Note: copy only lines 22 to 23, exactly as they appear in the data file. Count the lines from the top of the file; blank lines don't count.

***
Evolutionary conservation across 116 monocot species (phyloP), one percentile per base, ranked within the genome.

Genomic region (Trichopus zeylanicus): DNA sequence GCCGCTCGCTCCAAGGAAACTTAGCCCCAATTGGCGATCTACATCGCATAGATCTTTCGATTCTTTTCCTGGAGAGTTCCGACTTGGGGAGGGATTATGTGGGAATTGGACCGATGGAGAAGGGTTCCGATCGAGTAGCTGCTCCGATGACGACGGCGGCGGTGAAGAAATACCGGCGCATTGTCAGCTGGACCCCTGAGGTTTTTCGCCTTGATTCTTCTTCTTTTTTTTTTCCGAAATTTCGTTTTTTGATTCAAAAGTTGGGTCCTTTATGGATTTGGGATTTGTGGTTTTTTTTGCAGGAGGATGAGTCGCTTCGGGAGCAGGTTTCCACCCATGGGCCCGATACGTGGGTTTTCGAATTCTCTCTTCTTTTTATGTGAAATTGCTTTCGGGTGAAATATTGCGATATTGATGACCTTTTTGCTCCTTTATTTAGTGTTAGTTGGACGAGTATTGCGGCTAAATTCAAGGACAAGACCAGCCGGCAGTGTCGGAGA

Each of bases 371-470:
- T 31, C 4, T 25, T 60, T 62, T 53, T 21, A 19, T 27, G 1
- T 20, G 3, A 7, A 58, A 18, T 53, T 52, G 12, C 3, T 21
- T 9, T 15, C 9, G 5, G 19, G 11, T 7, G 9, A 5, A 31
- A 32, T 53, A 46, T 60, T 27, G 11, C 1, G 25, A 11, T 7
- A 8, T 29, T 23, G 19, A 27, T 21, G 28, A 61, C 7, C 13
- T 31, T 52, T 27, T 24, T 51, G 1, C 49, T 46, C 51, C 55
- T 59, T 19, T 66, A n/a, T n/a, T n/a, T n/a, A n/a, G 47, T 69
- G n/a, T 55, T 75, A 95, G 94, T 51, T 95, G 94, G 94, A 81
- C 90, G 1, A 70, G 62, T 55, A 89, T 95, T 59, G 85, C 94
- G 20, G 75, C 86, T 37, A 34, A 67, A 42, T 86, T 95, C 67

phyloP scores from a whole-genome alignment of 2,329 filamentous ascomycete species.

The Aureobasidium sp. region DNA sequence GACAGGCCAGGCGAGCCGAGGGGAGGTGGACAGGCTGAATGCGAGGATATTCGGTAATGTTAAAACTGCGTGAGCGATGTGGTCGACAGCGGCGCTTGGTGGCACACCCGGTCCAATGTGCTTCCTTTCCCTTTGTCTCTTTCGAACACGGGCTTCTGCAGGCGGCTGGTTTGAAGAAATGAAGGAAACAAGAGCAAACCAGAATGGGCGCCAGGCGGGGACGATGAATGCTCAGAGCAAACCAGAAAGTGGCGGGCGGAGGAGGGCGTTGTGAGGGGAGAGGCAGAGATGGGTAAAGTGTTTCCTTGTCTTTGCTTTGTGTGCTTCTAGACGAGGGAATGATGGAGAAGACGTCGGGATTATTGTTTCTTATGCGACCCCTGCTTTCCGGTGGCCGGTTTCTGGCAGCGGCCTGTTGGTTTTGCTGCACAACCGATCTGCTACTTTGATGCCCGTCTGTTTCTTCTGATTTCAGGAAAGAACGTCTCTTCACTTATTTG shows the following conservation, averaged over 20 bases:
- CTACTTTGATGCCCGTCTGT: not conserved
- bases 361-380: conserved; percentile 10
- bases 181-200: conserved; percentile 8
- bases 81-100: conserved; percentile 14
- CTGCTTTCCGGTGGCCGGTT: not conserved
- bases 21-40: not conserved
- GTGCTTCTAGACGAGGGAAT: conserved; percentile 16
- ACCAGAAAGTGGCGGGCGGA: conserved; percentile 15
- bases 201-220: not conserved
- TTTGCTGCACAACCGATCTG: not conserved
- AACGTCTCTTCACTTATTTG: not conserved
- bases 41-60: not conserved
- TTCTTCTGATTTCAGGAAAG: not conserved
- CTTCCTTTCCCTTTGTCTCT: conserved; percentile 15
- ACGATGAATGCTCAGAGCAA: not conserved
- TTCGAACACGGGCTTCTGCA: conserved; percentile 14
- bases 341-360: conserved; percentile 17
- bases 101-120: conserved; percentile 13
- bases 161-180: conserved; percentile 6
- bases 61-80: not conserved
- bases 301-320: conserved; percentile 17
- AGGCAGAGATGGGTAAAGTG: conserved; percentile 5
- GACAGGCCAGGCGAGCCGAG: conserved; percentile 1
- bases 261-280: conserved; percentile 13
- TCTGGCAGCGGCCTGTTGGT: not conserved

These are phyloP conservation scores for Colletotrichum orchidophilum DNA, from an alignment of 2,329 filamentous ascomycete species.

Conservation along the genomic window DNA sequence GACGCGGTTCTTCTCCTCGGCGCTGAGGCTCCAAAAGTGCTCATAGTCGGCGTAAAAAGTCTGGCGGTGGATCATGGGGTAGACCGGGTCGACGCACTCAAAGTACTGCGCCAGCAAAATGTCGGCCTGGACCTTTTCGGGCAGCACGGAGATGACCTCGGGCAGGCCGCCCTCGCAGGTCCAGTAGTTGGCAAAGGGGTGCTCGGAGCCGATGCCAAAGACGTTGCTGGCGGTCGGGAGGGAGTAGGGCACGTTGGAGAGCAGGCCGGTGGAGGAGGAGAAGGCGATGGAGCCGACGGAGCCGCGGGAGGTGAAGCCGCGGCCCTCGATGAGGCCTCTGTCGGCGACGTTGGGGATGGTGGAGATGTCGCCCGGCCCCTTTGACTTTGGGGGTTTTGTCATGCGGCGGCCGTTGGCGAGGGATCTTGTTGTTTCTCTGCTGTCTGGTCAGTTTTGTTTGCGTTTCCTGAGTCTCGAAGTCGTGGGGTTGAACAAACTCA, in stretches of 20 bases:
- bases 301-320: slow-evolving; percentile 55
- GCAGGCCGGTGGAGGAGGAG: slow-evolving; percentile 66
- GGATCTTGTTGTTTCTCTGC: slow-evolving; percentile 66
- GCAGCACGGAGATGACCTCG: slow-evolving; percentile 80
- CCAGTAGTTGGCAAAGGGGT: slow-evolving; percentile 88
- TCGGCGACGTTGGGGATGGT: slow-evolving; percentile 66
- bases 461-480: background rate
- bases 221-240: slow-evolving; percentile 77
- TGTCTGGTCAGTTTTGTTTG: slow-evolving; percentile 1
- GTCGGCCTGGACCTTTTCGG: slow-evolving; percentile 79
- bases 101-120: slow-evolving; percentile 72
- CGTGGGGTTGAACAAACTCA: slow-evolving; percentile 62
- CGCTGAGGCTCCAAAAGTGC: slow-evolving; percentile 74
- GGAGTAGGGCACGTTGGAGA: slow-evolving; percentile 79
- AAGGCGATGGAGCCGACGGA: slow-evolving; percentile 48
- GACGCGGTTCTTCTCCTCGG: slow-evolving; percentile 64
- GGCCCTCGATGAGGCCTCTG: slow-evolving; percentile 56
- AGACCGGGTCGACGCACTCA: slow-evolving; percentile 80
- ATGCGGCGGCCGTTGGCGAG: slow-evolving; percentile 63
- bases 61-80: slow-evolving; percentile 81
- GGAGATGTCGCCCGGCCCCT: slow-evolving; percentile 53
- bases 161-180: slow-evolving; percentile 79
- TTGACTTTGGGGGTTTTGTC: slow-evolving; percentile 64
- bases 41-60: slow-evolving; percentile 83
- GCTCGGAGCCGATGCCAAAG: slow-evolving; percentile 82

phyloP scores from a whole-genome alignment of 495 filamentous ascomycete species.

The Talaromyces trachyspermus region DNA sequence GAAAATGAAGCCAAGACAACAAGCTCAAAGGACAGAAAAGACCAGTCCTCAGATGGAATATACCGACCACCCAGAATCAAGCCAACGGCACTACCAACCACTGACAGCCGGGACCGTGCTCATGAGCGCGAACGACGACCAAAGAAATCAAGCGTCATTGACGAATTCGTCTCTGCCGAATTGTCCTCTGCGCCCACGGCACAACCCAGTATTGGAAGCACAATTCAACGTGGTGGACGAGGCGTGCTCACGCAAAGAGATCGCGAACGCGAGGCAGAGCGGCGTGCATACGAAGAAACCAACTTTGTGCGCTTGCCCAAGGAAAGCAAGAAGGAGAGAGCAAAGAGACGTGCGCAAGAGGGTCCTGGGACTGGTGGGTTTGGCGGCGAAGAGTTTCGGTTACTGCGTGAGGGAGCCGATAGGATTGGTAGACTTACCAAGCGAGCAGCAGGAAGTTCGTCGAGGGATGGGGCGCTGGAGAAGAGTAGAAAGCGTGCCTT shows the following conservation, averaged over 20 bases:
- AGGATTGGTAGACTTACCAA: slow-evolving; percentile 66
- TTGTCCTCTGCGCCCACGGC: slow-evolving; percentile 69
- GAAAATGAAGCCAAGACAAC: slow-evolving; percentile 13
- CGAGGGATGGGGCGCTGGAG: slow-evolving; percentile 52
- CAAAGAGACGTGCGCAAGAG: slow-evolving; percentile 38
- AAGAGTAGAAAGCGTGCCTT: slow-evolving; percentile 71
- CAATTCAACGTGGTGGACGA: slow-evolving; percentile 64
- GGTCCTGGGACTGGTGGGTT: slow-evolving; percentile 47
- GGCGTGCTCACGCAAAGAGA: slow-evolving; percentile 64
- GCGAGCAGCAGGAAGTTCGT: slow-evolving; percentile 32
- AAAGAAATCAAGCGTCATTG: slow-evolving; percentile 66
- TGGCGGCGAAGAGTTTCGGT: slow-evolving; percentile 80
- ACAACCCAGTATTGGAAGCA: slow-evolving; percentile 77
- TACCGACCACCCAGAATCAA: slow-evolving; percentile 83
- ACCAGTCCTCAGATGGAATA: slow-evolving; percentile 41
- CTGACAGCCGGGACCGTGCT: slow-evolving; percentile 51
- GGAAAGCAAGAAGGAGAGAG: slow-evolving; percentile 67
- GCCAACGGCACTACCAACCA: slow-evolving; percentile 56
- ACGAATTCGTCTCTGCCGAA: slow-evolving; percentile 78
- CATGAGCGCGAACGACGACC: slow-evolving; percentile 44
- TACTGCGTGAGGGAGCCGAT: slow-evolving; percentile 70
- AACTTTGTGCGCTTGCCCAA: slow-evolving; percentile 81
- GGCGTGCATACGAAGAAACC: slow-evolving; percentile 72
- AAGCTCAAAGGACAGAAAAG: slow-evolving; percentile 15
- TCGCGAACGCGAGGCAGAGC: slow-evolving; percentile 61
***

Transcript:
- GTGCTTCTAGACGAGGGAAT: conserved; percentile 16
- ACCAGAAAGTGGCGGGCGGA: conserved; percentile 15